Business law and commercial law are two separate areas of legal practice; however, they cover so many overlapping topics that most attorneys who practice one will also be experienced in the other. In my nearly four decades of practicing law, I've helped many clients in the Dallas, Texas, area with their business and commercial law cases.
Business law is regulated by both state and federal law and focuses on multiple aspects of running a business, including:
Formation and management of business entities
Legality of business operations
Mergers, acquisitions, and closures
Leasing and purchasing of business properties
Basic workplace safety and employment rules
Commercial law governs the purchase, sale, and distribution of goods, as well as the financing of the transactions. Commercial law typically consists of, but is not limited to:
Your business's internal and external security
Debtor and creditor law
Contract terms and conditions
The zoning of your business
The federal government primarily governs stocks and investments, workplace safety and employment laws, and environmental protections. States, however, can add to these federal laws and pass their own laws in other areas, such as imposing licensing requirements for certain professions and establishing rules for forming and running a legal business.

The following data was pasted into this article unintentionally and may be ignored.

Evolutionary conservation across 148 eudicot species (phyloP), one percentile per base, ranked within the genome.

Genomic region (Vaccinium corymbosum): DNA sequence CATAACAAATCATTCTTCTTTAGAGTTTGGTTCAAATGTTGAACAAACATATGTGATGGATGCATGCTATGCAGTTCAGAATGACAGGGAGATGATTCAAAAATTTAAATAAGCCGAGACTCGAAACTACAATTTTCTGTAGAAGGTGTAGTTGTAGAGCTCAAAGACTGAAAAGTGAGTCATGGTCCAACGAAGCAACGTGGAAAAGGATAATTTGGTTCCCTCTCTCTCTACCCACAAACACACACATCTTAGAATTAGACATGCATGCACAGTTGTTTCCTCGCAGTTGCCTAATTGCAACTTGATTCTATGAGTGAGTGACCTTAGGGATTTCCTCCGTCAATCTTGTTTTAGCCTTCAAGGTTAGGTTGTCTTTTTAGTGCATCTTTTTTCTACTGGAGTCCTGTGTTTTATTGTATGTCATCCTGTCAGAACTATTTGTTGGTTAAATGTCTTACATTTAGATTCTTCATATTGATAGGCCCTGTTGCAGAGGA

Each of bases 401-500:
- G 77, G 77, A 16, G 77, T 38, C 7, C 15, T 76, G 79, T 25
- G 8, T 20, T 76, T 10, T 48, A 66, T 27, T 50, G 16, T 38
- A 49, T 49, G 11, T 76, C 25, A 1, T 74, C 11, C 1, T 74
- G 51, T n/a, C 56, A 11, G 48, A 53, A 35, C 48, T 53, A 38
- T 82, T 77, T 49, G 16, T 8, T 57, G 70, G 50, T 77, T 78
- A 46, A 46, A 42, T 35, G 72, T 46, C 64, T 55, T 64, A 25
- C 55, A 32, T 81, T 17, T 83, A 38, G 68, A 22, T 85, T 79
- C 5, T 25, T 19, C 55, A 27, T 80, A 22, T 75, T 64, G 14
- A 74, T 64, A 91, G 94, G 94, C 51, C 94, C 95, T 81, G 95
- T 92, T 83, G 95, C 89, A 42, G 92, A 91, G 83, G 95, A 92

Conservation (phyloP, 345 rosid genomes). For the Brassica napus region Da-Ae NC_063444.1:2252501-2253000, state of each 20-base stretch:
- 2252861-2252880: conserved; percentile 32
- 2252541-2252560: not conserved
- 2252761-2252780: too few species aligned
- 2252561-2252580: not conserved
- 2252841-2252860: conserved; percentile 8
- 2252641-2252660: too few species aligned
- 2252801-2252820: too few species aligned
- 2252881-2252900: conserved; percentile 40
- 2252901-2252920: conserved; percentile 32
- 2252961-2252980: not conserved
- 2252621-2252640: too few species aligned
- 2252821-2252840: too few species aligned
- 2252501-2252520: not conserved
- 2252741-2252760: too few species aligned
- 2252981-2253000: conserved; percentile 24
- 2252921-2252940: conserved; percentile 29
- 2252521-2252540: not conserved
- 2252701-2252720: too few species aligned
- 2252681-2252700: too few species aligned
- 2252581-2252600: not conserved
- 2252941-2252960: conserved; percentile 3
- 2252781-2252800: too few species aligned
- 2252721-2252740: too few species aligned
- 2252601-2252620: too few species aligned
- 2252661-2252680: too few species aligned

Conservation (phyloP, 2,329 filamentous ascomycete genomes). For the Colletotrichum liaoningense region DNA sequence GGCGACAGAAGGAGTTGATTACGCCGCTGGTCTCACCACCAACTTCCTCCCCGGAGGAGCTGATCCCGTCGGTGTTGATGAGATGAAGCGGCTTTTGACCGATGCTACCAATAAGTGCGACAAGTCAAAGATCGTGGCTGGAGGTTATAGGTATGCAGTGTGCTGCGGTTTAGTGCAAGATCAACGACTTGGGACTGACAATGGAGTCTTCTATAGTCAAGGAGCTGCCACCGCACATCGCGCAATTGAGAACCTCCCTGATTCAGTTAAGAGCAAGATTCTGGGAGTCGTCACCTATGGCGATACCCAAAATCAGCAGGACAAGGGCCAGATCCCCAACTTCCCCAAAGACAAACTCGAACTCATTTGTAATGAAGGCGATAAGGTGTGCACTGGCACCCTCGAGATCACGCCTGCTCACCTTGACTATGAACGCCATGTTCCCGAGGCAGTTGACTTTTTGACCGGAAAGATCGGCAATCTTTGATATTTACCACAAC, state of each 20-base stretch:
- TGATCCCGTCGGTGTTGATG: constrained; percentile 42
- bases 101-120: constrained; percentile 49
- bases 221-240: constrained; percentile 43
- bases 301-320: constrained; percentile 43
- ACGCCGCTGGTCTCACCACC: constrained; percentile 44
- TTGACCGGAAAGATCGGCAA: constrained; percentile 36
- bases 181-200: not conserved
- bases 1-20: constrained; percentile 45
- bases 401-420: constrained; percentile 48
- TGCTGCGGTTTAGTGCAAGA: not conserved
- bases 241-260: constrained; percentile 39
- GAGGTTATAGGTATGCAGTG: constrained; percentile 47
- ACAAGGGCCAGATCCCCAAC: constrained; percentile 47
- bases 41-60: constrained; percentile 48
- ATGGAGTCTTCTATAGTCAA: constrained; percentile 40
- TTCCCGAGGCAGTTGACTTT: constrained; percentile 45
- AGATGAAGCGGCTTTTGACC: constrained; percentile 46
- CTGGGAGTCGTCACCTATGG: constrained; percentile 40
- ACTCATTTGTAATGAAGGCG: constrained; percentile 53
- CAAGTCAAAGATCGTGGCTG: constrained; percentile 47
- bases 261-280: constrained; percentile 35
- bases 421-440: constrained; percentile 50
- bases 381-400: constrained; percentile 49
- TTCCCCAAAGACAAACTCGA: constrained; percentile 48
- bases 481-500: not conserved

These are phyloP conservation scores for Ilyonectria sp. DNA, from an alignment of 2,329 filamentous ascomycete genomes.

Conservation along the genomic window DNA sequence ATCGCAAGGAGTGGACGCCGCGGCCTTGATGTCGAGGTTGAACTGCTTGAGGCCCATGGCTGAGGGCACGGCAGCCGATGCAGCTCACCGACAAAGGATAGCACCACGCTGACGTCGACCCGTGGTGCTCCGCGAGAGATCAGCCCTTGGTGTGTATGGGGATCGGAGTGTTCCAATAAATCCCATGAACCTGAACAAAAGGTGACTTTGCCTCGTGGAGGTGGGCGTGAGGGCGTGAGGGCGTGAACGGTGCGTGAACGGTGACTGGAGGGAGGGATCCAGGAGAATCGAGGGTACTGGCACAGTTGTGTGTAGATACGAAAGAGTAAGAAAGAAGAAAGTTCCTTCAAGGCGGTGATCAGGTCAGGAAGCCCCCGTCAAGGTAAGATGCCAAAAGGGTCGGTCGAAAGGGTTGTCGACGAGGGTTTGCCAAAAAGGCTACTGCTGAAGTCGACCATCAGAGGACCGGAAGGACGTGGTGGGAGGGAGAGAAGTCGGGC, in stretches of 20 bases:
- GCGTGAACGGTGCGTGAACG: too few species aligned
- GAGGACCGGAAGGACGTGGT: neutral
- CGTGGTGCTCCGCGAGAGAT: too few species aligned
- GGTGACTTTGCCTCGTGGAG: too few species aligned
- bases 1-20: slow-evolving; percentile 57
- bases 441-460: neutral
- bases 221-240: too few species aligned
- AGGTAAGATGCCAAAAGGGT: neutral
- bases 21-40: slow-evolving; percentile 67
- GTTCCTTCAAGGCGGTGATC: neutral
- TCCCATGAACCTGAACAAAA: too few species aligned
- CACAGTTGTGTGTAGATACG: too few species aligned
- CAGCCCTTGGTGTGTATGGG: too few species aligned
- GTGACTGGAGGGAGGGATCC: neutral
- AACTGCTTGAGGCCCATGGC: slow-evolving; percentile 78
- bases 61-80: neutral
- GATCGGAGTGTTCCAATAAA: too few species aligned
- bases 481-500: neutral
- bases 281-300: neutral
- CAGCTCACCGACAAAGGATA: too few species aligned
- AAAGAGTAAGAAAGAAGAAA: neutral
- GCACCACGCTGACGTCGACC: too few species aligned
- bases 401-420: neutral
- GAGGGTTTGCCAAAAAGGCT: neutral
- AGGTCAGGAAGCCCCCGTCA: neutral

Commercial law is primarily regulated by the Uniform Commercial Code (UCC), which is a model set of laws regarding the sales of goods, leases of goods, negotiable instruments, and secured transactions. All states have adopted some form of the UCC, though each state is free to make its own modifications to the laws as it sees fit. Because many states have modified at least some of the UCC provisions to fit their needs, it is important to hire a lawyer familiar with the UCC as it has been enacted in your state. As an experienced business & commercial law attorney in the Dallas, Texas, area, I can help you with all questions regarding your business. Contact me today to schedule a free consultation.
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The information on this website is for general information purposes only. Nothing on this site should be taken as legal advice for any individual case or situation. This information is not intended to create, and receipt or viewing does not constitute, an attorney-client relationship.